Pigment prints mounted on aluminum and ripped through with bullet holes

Diameters 40 and 48 cm

The photo-shooting gallery was once a very popular fun fair game, which my father played like many others of his generation. Based on the analogy between a camera and a gun (aiming, concentrating, shooting, triggering, reloading…), it consisted in shooting with a gun on a target and allowed the player to win his photograph. The impact of the bullet on the center of the target triggered a camera, thus allowing the shooter to get his portrait in the heat of the action, at the decisive moment of triggering. This game no longer exists in fun fairs, but it was brought up to date by the photography festival Les Rencontres d'Arles, and this is how I was able to repeat my father's gesture. Pushing the logic of equivalence between a camera and a shooting gun to the limit, our photographs reproduced on targets have been pierced by gunshots.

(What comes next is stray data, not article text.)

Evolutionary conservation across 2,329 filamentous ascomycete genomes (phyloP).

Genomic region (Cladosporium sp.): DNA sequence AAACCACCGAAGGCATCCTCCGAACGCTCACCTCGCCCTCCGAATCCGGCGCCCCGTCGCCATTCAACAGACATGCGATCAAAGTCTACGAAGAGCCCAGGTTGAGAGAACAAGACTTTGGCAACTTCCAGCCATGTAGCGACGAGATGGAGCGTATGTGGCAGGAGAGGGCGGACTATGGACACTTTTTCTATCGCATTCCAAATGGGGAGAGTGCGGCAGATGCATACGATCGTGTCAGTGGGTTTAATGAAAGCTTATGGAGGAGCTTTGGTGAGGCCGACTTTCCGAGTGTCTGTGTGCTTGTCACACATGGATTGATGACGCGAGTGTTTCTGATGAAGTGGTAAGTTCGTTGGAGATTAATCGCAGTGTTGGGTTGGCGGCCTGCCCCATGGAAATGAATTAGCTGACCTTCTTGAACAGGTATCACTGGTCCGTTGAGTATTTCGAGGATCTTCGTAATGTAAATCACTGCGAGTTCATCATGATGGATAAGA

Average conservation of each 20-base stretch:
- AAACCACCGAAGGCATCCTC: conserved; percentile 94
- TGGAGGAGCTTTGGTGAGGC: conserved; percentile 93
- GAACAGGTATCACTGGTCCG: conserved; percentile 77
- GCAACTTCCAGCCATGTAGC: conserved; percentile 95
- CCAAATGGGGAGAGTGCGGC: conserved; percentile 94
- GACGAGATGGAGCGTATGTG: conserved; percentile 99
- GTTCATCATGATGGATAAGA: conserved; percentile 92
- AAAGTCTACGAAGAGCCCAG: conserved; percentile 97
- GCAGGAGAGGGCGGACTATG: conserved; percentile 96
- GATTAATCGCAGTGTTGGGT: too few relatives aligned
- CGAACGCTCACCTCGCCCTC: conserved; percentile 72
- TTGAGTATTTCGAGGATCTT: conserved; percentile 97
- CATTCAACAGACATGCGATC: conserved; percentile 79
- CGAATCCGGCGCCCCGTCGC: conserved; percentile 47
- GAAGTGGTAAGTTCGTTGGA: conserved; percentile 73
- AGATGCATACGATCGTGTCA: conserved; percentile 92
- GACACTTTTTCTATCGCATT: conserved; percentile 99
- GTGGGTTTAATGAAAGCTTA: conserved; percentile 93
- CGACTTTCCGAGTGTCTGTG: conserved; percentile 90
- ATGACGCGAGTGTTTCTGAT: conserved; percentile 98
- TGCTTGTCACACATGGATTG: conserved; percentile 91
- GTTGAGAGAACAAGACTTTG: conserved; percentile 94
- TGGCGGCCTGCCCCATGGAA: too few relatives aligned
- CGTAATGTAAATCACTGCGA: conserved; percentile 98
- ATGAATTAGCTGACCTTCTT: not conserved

Beyond the symbolic gunfire exchanges between two generations, or the wider idea of replaying today something that was played in the past, these are two moments of a game's history that now face each other, a once popular practice that is now destined to a more educated public interested in photography. Similarly, family photos that once used to fill anyone's photo album are now no longer of interest, except for a few artists, collectors or photography aficionados, enthusiast, nostalgic, obsessed or hipsters, just like vernacular photography, now revalued by a new generation of vintage lovers.